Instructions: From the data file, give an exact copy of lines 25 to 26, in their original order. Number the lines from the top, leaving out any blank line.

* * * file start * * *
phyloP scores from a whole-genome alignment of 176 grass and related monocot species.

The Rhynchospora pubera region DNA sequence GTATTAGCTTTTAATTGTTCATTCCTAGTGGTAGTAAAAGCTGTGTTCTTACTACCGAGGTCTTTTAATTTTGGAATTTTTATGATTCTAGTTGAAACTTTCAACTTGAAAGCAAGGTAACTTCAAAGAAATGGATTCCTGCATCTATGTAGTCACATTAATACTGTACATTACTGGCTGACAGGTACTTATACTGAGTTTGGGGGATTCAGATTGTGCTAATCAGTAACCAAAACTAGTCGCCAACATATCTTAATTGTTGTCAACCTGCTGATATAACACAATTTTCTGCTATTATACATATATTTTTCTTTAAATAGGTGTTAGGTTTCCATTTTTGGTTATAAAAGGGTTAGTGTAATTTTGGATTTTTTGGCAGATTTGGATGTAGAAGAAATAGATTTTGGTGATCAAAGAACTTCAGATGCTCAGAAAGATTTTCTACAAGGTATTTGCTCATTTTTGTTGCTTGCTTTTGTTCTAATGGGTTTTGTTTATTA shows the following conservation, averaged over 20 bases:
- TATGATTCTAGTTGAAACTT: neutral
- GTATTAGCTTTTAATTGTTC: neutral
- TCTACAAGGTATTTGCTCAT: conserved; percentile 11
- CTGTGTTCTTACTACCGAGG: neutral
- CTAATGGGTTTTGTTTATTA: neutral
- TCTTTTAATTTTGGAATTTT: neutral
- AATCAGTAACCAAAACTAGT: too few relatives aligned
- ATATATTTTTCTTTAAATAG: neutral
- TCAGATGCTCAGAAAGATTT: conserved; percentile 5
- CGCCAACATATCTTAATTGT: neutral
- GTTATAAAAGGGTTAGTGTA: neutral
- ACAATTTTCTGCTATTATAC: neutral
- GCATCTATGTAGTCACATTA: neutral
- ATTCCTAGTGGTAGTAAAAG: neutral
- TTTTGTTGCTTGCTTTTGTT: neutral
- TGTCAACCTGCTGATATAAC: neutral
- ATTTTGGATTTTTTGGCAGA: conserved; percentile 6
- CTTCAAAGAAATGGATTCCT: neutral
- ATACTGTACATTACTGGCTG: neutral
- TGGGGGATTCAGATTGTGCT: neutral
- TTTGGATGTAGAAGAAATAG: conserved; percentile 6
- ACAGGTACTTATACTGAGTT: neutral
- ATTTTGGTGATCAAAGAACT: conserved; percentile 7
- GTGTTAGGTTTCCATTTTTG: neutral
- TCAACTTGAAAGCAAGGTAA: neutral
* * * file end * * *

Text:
- ATTTTGGTGATCAAAGAACT: conserved; percentile 7
- GTGTTAGGTTTCCATTTTTG: neutral